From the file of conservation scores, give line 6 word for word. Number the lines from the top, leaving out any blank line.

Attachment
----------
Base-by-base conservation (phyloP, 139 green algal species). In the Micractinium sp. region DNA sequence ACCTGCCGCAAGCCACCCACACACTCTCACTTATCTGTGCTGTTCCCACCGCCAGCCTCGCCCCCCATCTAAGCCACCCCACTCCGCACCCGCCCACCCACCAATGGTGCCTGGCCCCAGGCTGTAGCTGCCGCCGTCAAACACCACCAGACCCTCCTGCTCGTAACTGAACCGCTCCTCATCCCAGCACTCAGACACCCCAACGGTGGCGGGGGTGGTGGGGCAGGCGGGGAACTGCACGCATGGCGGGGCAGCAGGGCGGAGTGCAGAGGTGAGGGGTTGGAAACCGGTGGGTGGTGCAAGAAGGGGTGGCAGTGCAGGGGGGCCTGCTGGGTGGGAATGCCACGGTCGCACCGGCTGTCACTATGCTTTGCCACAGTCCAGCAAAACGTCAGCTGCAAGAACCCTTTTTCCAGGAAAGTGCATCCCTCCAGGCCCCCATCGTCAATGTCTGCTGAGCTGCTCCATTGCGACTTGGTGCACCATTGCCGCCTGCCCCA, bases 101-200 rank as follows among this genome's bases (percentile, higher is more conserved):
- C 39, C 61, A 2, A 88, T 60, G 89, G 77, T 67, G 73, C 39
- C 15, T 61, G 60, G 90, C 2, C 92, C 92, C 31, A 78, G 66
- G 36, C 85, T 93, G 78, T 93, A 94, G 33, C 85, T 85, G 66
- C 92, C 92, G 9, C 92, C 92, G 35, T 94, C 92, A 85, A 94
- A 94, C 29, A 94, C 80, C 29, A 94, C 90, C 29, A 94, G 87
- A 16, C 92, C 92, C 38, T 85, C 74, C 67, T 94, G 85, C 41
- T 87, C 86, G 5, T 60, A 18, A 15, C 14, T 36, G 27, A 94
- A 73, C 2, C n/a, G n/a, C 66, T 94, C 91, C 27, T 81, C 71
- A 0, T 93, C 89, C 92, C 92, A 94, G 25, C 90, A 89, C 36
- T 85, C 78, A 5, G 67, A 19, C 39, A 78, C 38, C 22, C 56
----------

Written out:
- A 94, C 29, A 94, C 80, C 29, A 94, C 90, C 29, A 94, G 87